This ancient dog breed of dog is commonly considered to be the ancestor (in rivalry with the Alaunt, the dog of the Alans) of today's Mastiff-type dogs and of many other modern breeds. Mastiff-type dogs are often referred to as Molossus dogs or Molossers. It is one of the best-known breeds of Greco-Roman antiquity; however, its physical characteristics and function are debated. Though the Molossus breed no longer exists in its original form, this large ancient breed was, along with the Tibetan Mastiff, an important ancestor of modern breeds such as the English Mastiff, St. Bernard, Great Pyrenees, Rottweiler, Great Dane, Newfoundland, Greater Swiss Mountain Dog, and Bernese Mountain Dog.
Most scholars agree that the Molossus originated with the Molossis people in the mountainous regions of north west Ancient Greece and southern Albania. The Molossians were renowned for their vicious hounds, which were used by Molossian shepherds of Epirus in the mountains of northwestern Greece to guard their flocks. The poet Grattius, a contemporary of Ovid, writes "...when serious work has come, when bravery must be shown, and the impetuous War-god calls in the utmost hazard, then you could not but admire the renowned Molossians so much.
The Molossian dog was traditionally a dog who guarded livestock. In addition, the Epirus region was highly depended on farming. Historical documents support this , the best proof comes from Aristotle ( IV century BC ) , the greatest philosopher of ancient Greece , in his work " On the history of animals," he writes : " ... the biggest cows in Epirus , give each a container and a half from both breasts ... " and furthermore he adds " ... besides the donkeys, Epirus produces animals who grow thick and large all over and so do the dogs ... " . So the people of Epirus, historically held alongside other farm animals, dogs as working tools for keeping cattle and livestock out of various harms way.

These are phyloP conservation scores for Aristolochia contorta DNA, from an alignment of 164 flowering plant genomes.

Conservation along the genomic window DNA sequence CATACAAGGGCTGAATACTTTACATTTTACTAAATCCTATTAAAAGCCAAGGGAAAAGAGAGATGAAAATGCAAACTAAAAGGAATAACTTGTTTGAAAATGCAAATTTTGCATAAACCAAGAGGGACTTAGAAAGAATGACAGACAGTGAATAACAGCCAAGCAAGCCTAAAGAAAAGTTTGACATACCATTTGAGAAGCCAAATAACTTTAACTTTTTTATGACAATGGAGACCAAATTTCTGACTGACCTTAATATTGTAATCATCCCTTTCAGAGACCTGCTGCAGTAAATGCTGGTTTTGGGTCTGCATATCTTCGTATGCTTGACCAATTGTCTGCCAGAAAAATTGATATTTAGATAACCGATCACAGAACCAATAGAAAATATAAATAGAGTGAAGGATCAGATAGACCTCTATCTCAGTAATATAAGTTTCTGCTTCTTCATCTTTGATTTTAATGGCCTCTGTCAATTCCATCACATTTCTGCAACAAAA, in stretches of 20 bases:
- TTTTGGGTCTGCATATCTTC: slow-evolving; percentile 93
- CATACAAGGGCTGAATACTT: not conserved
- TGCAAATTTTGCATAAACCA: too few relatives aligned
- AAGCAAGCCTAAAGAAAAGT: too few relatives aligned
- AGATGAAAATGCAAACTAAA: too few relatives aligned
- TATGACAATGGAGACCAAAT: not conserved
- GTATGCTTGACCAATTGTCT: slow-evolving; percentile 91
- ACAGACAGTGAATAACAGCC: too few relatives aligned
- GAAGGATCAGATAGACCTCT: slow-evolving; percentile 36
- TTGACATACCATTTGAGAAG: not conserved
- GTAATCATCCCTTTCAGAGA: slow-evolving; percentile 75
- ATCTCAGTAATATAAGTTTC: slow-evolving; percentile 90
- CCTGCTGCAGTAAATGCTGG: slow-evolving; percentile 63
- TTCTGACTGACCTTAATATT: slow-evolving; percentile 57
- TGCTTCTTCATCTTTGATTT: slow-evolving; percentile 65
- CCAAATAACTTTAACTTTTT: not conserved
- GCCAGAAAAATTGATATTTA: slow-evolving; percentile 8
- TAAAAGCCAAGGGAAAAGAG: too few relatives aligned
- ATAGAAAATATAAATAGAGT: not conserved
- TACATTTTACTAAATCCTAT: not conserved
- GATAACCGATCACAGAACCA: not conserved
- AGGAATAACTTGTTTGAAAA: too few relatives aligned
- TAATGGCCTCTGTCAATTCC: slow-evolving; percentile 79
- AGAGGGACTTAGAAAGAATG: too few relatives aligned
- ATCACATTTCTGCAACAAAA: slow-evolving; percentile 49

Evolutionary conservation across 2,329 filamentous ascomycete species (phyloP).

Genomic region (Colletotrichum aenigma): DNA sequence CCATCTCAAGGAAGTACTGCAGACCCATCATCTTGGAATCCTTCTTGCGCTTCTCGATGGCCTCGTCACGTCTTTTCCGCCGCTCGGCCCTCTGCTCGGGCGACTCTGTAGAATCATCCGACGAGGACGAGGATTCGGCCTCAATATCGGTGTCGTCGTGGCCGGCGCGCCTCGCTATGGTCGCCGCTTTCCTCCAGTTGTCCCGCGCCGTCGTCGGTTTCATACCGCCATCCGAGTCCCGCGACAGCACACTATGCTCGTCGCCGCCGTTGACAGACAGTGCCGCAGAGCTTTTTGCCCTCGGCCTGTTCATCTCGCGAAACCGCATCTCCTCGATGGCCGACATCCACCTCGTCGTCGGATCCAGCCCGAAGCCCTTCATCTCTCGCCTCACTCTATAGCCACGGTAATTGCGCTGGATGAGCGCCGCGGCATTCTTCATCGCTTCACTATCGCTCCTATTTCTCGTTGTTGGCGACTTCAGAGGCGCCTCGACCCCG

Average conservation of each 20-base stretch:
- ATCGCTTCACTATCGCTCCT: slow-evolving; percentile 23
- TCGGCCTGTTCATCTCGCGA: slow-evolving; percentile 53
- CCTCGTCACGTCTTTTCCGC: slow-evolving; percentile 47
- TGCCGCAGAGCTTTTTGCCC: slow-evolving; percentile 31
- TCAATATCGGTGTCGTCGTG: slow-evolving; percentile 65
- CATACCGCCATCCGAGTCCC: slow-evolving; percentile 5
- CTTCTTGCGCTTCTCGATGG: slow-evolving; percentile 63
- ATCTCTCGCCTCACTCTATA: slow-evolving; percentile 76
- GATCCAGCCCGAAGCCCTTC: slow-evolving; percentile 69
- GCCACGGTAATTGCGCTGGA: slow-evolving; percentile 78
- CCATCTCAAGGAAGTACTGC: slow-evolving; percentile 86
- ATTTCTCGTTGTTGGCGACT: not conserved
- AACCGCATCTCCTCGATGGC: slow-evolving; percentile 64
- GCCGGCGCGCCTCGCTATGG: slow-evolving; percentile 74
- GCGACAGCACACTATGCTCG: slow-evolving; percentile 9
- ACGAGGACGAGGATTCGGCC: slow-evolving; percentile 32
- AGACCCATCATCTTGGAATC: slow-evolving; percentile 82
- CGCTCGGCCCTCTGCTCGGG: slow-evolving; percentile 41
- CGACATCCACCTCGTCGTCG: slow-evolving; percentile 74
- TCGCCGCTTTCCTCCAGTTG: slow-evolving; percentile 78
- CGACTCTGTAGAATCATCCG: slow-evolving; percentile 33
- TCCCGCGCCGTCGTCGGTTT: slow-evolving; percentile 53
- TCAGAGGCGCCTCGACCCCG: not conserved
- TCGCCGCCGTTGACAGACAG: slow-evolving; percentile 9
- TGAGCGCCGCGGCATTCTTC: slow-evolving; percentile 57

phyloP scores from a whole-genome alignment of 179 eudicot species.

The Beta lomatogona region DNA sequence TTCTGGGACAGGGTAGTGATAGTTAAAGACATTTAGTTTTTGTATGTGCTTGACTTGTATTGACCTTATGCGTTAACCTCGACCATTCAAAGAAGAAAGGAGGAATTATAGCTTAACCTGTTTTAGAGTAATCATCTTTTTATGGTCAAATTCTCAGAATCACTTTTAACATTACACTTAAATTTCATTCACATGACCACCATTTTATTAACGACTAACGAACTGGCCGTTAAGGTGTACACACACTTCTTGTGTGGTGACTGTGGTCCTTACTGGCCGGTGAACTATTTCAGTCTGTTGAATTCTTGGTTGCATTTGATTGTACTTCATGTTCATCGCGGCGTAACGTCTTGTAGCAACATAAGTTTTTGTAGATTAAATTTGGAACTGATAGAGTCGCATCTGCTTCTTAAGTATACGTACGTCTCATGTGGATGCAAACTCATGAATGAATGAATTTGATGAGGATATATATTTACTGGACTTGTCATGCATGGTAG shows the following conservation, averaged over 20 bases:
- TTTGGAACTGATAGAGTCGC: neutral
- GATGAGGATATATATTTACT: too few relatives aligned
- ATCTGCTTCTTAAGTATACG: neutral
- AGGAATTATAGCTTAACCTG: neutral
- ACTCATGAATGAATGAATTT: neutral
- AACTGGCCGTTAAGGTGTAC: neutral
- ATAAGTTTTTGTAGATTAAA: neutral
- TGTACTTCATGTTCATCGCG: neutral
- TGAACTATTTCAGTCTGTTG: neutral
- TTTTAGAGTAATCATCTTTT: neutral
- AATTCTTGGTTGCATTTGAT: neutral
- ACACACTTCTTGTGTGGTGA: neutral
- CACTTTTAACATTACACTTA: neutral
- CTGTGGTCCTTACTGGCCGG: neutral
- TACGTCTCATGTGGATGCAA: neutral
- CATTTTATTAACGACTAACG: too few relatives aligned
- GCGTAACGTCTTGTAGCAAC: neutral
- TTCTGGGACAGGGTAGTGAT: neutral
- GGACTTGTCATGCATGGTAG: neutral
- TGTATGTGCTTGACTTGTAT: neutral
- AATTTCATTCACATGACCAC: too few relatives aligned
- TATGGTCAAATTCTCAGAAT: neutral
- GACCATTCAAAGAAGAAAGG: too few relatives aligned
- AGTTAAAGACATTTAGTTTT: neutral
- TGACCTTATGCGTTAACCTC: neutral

Some scholars contend that the Molossus was a dog used by the Ancient Illyria also for fighting. They describe it as having a wide, short muzzle and a heavy dewlap (similar to modern Mastiff breeds) that was used to fight tigers, lions, elephants, and men in battle. A Roman copy of a Greek original sculpture of a guard dog (known as the Jennings Dog) is generally considered to represent a Molossus and can be seen at the British Museum.
The first thing to notice on an Molossian is the large head. It is approximately 40% of body height. The height of the dog is about 60-65 cm (2 feet - 2.2 feet), while the length of 110-120 cm (3 3/4 feet - 4 feet). Chest circumference ranges from 85 cm to 95 cm, and width at shoulder 30-35 cm. Body weight around 40-50 kg (99.2 lb - 110 lbs), but even more. So it turns out that he has a massive and powerful body, associated with a large head - Well, this is precisely the characteristic feature of this breed dog. As regards the form of the skull of the head of dogs, there are three basic forms: dolikocefale (eg Saluki breed originating from the Middle East), mezocefale (eg hunting breed originating Pointer English) and brakicefale (p .sh. Boxeri German). Form the head being average mezocefale Mollos is neither long nor narrow, nor short or wide, but powerful. Ballin has wide and slightly round. But in terms of the type of head, it is lupoido - mollosoide. We note that the term "mollosoid" is borrowed from the name exactly such dogs who wore Mollosëve Illyrian tribes in antiquity and used today Cynology science, to show dogs with big body and very strong.
The breed was native to Greece and the rest of the Balkans. It was later spread to Italy and other places in the Greek World by colonizing Hellenic peoples. Virgil says that in ancient Greece the heavier Molossian dogs were often used by the Greeks and Romans for hunting (canis venaticus) and to watch over the house and livestock (canis pastoralis). "Never, with them on guard," says Virgil, "need you fear for your stalls a midnight thief, or onslaught of wolves, or Iberian brigands at your back." Aristotle mentions them in the history of animals and praises their bravery and physical superiority.